Not much to show this week, except this MAG-lite maybe...
Not the most difficult 3D model, but I like the cubemap reflection. The engine updates a cubemap nearby the camera every cycle so the reflections are realtime. In fact, you can even see yourself in that flashlight reflection. Now the flashlight still needs to get picked up, added to an inventory, be selected, show up in the
player hands, switched on and off, ....
Other than that, no screenies this week. Not that I didn't do anything, but hey, sometimes it takes more than just a week to get your things done. Most programming work is background stuff that no one will ever notice, except that the product as a whole works (or not). No, if you want to take credits, you'd better do the art or sound. The dirty programming work is for geeks anyway.
I continued my listing that the punch animation produced last week. Making material/impact matrices for example. What happens if a bullet hits cardboard? Or when a fist hits metal? Sound, decals, debris and sprites will differ.
More interesting might be the damage system. Of course we want our enemies to drop dead after a while. Or finally start to make some competition by giving your player health as well. So far I can run/fly as an immortal God through the worlds. There are no annoying game rules, puzzles or healthbars that can stop you. Which is why this game doesn't feel like a... game. So far.
Now managing health can be as simple as "player.health = player.health - damage;". You don't need to be a programmer to understand that line. But why not making it ourselves ridiculously difficult? So that is not what we're going to do. Models can have multiple physical volumes for collision detection. A humanoid would have a head, chest, upper arm, lower arm, and so on. When a entity gets hit by a bullet, fist, collision or other type of damage, the "hitzone" will be extracted from that collision model. Then each hitzone has its own properties such as health, damage amplifier, armor, python script callbacks and "ouch" animation. This way you can introduce headshots, weak points for boss characters and do Bob Sagett homevideo's after a brickstone was thrown at someone's balls.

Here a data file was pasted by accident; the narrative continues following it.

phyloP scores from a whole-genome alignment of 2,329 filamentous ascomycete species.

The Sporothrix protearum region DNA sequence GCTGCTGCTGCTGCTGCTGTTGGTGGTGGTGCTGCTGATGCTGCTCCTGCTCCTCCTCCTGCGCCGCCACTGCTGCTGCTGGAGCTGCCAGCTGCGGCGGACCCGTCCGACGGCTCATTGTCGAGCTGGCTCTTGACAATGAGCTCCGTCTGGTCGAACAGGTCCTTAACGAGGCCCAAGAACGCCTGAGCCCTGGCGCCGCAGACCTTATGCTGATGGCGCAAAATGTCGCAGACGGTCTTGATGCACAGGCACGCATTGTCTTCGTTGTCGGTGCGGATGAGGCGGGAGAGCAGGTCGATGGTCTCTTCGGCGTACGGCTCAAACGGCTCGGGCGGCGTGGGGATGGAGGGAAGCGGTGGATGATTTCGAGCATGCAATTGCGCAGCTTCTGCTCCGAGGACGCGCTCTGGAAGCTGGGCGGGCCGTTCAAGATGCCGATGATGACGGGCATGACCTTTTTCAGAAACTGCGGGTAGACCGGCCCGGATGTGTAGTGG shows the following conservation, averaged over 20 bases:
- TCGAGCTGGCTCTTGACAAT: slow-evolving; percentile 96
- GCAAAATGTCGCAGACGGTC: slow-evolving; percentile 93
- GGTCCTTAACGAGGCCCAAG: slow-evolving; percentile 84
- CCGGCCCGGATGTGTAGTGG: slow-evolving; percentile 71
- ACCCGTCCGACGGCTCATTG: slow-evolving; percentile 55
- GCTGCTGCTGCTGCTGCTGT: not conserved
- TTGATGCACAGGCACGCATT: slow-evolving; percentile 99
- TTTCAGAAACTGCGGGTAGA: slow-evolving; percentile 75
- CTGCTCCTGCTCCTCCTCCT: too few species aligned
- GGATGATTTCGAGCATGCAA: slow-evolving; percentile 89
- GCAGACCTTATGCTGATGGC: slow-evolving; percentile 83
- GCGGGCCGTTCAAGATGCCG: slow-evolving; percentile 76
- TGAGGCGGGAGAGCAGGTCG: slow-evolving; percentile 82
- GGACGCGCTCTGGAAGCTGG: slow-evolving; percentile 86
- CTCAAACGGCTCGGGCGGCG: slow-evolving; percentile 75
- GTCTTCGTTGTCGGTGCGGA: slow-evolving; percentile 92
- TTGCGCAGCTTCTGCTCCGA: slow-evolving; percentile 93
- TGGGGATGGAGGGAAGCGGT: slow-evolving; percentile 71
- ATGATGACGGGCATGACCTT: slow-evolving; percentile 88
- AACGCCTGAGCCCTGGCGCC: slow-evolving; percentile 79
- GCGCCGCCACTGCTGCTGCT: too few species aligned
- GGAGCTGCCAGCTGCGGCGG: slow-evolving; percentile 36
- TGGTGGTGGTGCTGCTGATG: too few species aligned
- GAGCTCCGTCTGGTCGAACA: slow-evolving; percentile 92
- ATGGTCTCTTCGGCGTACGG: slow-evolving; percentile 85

Now that is not completely new. Goldeneye and Perfect Dark badguys also made a funny jump after firing a bullet into someone's butt. And every gamer knows that you should aim for the head. Who said games aren't educating? However, I hate the fact that enemies in most games still do not seem to have much pain. You just sneaked behind someone and shot his skull with your Charles Bronson Wildey .475 Magnum. Instead of dropping dead or at least inspecting if his brains are still there, he immediately turns around and kills you. What the hell?
I want the enemies (and yourself) to suffer. If your knees are hurt, you can crouch. If your arm hurts, you first need to visit your mama for a kiss before you can use guns and baseball bats again. If you bleed, you'd better treat your wounds first, or you'll die. On the other side, it shouldn't be able to kill an enemy just by shooting his toes 20 times. There will be a difference between vital and non vital parts. And when an entity dies, we want torn off arms, break tables in two, decapitate people, exploding barrels, breaking glass, snapping wood, and so on. Violence!